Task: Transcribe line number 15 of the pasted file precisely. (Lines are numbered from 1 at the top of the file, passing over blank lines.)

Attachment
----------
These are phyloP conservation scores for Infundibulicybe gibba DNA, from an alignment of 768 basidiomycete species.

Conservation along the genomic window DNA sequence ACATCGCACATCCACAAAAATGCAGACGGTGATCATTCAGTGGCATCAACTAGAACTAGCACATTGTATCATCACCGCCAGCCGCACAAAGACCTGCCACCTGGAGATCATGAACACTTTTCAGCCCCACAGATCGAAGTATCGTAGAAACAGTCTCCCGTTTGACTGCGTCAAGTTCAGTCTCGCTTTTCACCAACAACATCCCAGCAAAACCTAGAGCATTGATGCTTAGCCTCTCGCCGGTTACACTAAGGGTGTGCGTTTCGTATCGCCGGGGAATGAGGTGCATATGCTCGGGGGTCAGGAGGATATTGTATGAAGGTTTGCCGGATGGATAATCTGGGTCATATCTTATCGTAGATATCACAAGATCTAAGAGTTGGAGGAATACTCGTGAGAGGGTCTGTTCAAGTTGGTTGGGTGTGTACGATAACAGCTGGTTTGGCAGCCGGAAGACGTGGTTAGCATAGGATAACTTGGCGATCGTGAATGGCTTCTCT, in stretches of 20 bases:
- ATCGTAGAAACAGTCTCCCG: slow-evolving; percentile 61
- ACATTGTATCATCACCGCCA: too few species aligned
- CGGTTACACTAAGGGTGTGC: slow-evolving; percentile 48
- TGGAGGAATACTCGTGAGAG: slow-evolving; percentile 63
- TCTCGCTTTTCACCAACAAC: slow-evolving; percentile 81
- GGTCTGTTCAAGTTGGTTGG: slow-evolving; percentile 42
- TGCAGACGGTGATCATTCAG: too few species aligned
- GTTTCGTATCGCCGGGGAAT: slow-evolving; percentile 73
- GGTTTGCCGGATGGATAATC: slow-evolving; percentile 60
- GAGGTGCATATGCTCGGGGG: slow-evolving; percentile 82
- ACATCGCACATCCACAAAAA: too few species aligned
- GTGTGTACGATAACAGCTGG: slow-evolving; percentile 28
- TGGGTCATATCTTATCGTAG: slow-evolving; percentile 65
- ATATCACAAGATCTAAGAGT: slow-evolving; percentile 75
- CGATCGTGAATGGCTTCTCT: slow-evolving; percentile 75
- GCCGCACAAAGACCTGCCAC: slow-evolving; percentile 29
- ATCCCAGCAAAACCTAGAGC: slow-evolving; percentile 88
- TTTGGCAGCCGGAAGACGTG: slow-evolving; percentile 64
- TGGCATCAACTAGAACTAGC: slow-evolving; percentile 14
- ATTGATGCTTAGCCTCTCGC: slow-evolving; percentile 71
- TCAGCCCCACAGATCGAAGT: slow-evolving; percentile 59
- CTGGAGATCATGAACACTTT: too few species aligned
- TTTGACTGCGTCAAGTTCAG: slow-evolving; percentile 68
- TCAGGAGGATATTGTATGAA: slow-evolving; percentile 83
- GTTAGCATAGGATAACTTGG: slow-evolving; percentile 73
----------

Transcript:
- TGGGTCATATCTTATCGTAG: slow-evolving; percentile 65